Over 100 people joined together, virtually, last Sunday. That’s the usual size of the crowd that gathers for Zentangling. But this past week was a bit different. We stayed on for a little longer than usual, we used a red pen rather than just black and white, but the biggest difference of all, is that this week we were creating something together: “Zentangles of Love”.
The creations that we made are being collected as I write, and put into beautiful white frames engraved with the words, “HOMEMADE FOR YOU, WITH LOVE, THE SOUL CENTER”. Next, they’ll be delivered to the residents at King David to send the most important messages of all – you are not alone, we care, and your life and your being in this world matters.
The Torah teaches us that when God saw Adam alone in the Garden, God said, “It is not good for man to be alone”. We all know now, perhaps more than ever, the wisdom of this assessment. Imagining we’ve all had moments over the past months in which we’ve felt alone or lonely, disconnected, forgotten, and/or distanced in our relationships from family members, friends and even the strangers whose presence, we now realize, matters in our lives.
It’s hard to feel lonely. It’s hard to be alone. God, of course, was right – it’s “lo tov” not good for (our souls). At the beginning of the pandemic it really did feel like we were all in this together. We still are, but along the way, that spirit changed and nowadays, it’s easy to feel like we are traveling on different paths as we try to endure, each in our own way and all of us with a distinct sense of what’s okay and what’s not, what feels safe and what doesn’t. Personally, I’m missing that feeling of togetherness.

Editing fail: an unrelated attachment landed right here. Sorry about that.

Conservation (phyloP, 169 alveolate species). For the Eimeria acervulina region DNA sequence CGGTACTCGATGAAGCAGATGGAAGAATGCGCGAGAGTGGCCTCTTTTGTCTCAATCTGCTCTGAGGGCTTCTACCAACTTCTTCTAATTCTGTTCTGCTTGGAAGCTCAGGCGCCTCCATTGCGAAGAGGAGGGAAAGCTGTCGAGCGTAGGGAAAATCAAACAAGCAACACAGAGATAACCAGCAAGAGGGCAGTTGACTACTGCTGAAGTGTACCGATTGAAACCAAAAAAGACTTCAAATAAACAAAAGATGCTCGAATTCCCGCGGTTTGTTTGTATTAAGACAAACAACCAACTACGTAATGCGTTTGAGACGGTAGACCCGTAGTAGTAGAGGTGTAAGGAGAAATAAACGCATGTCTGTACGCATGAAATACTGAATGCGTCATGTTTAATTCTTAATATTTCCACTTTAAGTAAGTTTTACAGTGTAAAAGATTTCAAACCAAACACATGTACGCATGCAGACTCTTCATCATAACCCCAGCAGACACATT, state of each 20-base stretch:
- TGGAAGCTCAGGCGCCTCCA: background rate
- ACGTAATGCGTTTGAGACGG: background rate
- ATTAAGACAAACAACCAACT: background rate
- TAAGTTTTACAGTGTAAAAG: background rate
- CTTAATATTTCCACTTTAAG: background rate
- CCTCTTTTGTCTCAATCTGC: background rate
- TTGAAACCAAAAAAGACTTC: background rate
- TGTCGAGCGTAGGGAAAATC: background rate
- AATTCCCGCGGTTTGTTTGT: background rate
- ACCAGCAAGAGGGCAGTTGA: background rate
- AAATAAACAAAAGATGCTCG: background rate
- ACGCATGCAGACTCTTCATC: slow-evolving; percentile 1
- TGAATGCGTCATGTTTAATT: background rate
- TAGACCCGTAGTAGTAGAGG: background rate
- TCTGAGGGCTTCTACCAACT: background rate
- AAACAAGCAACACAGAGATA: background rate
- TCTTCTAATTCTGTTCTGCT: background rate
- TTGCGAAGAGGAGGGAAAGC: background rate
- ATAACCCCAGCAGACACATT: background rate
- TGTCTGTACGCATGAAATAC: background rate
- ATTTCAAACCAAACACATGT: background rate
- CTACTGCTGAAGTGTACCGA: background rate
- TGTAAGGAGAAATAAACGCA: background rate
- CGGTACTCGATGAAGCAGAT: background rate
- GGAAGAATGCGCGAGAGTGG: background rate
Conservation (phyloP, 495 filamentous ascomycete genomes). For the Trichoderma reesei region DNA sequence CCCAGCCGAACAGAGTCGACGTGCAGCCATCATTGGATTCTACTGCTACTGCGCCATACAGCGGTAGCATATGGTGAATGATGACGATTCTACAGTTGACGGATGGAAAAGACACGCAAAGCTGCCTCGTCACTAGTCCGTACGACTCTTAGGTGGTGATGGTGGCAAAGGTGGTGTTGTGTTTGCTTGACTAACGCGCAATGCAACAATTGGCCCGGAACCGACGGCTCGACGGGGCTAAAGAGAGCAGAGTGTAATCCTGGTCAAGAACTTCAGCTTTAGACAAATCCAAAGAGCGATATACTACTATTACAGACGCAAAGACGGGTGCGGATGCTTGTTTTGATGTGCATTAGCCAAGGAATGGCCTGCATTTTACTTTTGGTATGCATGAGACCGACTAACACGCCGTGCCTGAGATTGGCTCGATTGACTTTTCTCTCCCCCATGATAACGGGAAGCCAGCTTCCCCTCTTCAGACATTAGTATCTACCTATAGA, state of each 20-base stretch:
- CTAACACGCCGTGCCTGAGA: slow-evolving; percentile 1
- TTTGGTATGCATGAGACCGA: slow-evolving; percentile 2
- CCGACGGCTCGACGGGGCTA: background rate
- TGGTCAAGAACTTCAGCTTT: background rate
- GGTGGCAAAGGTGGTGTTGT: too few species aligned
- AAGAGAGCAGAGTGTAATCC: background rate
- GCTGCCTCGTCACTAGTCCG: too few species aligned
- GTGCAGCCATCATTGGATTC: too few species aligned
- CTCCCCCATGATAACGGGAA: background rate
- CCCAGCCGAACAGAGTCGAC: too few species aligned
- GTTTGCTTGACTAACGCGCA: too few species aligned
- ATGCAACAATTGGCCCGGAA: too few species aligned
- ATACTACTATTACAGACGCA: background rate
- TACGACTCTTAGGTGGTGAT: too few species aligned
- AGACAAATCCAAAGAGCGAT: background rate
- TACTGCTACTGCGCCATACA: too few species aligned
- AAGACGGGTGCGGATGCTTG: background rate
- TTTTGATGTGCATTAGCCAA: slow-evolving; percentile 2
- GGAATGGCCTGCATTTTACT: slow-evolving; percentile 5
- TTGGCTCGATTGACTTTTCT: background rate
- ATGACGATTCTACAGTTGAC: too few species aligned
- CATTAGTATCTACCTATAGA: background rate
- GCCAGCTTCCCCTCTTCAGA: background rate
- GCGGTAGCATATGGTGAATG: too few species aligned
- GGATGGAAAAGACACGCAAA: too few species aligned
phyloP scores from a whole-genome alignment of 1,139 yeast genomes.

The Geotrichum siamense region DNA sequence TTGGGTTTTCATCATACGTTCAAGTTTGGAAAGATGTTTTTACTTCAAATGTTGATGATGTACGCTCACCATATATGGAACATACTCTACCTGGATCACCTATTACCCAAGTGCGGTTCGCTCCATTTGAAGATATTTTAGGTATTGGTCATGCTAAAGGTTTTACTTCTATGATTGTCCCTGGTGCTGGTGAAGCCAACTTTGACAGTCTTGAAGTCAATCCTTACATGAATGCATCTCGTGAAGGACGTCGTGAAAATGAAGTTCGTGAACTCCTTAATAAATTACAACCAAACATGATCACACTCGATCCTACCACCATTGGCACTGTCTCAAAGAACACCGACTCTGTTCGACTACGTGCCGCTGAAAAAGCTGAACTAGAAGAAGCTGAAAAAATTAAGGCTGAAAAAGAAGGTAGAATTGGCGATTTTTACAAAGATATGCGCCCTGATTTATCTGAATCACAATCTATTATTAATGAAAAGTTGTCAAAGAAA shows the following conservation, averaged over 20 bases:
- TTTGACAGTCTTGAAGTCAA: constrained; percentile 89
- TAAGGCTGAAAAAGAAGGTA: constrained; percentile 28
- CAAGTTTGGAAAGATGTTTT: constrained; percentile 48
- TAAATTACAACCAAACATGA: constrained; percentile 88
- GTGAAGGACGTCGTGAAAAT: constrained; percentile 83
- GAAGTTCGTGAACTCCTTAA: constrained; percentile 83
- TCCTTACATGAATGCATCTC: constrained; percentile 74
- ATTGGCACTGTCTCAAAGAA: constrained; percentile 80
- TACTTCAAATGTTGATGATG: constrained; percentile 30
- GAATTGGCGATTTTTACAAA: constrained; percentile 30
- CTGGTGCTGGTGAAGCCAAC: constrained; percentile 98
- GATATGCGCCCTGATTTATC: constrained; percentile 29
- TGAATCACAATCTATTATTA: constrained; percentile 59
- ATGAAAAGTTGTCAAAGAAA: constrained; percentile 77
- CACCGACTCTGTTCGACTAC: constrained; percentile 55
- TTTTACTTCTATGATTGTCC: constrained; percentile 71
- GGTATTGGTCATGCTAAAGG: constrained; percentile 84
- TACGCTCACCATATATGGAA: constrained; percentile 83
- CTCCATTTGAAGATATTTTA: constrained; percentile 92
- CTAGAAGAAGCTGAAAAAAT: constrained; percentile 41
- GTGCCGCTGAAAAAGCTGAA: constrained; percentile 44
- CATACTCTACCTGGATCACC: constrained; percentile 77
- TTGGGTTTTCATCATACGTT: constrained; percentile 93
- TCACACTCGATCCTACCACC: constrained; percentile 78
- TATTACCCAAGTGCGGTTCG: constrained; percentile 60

It seems we all need to find new ways to feel connected to each other in this particular moment in time. When you are feeling alone or lonely (which we all will inevitably feel) – try reaching upward to God and/or try reaching outward to the other. And when the world isn’t showing up for you the way that you need them too – try extending yourself to someone else. Try giving, even if it’s a kind word, a caring text, a handmade card or maybe a homemade zentangle. Sometimes, it’s the small gestures or random acts of kindness that can make all the difference.
So here’s to us. Enduring this journey together. Supporting each other. And seeing the beauty and the possibilities in what lies ahead. May we be blessed to find purpose and opportunities to feel loved and to give love, in ways big and small, as we go forth.
Lovingly and Soulfully Yours,
Rabbi Dana Saroken
Ps. A special thank you to Sarah Reading for leading us in creating our Zentangling of Love, and to Kris Meyer and Kathy Shapiro and Julie Hettleman and Rachel Siegal for turning this vision into reality and of course, to those who participated: Your love, care and creations helped illuminate our world.